U.S. job growth surged more than expected in June, keeping the Federal Reserve on course for a third interest rate hike this year, despite slow wage gains.
According to the Labor Department’s release on Friday morning, non-farm payrolls jumped by 220,000 jobs last month, exceeding economists’ expectations for a gain of 179,000 jobs. Data from May and April was revised to show 47,000 more jobs created than previously reported.
The unemployment rate rose to 4.4 percent from a 16-year low of 4.3 percent in May, which actually demonstrates a sign of confidence in the labor market since more people joined the workforce. The jobless rate has fallen four-tenths of a percentage point this year and is near the most recent Fed median forecast for 2017. The average workweek increased to 34.5 hours from 34.4 hours in May.
The department’s report, however, showed that wage growth remains sluggish. Average hourly earnings increased four cents, or 0.2 percent, in June after gaining 0.1 percent in May. That lifted the year-on-year wage increase to 2.5 percent from 2.4 percent in May.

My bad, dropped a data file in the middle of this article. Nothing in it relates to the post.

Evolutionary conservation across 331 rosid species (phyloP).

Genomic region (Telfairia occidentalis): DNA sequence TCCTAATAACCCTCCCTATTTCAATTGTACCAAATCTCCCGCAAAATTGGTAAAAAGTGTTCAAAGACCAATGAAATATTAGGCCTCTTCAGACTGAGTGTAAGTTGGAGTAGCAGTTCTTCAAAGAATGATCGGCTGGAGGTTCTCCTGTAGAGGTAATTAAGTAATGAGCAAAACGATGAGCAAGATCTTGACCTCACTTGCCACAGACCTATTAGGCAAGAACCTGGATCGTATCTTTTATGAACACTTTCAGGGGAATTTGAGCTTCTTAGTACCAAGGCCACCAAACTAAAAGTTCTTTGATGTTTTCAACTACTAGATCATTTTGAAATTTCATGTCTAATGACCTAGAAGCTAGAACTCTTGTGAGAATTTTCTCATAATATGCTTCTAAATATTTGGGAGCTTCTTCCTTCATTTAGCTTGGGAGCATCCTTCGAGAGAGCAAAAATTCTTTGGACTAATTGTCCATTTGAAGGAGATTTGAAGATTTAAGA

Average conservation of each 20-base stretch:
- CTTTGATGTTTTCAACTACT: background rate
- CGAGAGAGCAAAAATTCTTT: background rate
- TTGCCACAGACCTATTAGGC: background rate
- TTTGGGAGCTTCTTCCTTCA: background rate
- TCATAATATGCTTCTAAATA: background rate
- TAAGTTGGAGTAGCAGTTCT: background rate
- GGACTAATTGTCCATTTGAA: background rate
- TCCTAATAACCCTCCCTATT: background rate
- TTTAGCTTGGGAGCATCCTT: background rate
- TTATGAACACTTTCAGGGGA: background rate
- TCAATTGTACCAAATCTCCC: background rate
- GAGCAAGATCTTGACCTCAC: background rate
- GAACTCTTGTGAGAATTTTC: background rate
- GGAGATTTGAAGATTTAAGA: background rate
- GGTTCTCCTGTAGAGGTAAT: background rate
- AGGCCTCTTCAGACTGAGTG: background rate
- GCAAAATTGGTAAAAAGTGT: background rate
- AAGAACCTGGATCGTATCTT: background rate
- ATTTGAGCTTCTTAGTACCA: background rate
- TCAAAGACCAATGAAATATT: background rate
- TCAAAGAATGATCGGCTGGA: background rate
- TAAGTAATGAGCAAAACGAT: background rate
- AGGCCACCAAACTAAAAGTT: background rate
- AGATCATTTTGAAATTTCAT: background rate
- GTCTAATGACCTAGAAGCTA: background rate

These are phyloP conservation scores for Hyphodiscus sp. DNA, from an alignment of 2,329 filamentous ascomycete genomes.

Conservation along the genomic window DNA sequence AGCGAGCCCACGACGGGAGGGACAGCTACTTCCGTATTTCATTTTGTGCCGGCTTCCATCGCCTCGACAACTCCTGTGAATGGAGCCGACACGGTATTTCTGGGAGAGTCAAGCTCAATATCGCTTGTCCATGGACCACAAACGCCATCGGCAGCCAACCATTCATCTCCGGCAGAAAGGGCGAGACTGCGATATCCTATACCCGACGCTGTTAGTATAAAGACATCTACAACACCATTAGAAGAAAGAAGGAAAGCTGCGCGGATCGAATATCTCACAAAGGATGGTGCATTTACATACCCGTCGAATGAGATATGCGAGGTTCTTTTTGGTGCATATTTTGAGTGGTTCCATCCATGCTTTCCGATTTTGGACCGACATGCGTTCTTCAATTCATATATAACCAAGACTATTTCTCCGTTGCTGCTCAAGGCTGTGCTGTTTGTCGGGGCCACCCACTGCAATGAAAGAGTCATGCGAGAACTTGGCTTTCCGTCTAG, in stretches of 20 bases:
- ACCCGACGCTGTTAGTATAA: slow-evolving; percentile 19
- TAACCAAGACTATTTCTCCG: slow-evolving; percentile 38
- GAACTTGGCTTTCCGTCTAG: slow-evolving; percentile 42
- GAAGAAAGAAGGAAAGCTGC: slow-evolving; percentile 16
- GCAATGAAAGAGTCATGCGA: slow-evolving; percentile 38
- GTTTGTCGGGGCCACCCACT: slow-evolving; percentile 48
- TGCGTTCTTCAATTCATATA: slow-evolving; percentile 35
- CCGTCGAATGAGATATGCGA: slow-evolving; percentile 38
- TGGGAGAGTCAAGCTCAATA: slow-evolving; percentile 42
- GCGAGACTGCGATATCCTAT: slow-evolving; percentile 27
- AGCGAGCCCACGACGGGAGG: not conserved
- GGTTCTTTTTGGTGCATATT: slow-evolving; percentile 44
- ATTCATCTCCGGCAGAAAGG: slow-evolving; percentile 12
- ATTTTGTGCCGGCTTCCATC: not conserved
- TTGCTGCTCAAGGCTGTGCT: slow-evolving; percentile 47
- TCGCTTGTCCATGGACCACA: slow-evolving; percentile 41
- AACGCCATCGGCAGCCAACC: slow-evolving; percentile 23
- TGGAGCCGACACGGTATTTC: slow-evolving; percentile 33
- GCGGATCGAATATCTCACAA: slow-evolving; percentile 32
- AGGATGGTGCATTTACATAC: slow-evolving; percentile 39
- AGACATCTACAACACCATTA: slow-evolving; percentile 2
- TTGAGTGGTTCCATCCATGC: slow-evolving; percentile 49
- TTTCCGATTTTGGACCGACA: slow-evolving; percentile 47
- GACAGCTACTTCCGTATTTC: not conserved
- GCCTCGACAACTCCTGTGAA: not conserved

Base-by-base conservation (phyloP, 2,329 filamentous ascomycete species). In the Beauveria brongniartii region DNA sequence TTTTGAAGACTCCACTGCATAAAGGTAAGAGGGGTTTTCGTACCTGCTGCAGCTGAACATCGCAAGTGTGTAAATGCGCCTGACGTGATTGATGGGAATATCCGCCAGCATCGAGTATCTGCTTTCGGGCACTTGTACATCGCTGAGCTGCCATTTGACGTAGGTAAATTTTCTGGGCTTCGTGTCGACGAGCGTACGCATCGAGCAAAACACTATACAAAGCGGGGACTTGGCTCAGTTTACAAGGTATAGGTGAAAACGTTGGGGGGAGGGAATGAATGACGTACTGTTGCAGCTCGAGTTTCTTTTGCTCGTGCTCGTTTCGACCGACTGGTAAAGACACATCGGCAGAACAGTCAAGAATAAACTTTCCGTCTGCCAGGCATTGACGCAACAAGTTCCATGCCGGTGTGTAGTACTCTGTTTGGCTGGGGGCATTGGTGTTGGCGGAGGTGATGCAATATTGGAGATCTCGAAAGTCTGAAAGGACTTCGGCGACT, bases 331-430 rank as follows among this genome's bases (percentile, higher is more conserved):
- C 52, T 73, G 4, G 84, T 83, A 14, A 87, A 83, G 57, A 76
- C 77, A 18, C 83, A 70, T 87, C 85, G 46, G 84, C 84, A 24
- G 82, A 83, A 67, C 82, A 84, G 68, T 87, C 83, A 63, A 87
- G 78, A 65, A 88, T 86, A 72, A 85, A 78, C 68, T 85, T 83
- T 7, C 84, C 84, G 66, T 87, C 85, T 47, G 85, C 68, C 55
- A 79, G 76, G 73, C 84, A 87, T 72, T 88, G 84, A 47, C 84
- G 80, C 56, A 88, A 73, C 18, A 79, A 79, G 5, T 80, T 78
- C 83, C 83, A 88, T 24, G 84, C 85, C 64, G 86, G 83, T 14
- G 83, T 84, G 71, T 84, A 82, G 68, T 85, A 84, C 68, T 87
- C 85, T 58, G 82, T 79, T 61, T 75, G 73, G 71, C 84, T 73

“The payroll number is well above expectations,” said Jim O’Sullivan, chief United States economist for High Frequency Economics. “But the wage numbers are certainly weaker than expected, so it keeps alive the whole debate about the relationship between slack and inflation and how far the Federal Reserve should allow the unemployment rate to fall.”
A broader measure of unemployment, including discouraged workers and those who are working part time but prefer full-time work, inched up to 8.6 percent in June from 8.4 percent in May. Still, that figure is a point lower than it was this time last year.
Economists assume that an increased demand for labor should drive up wages, but that supposedly ironclad link is turning out to be much more elastic. Hourly wage growth has plodded along at an annual rate of roughly 2.5 percent in recent months, but even that number is misleading, because most of the gains have gone to more highly skilled workers, said Robert Frick, corporate economist at Navy Federal Credit Union.
As Mr. Stull, of Manpower North America, put it, “The job market is like driving on a Friday afternoon in the summer. We keep moving forward but not nearly as fast as we’d like to.”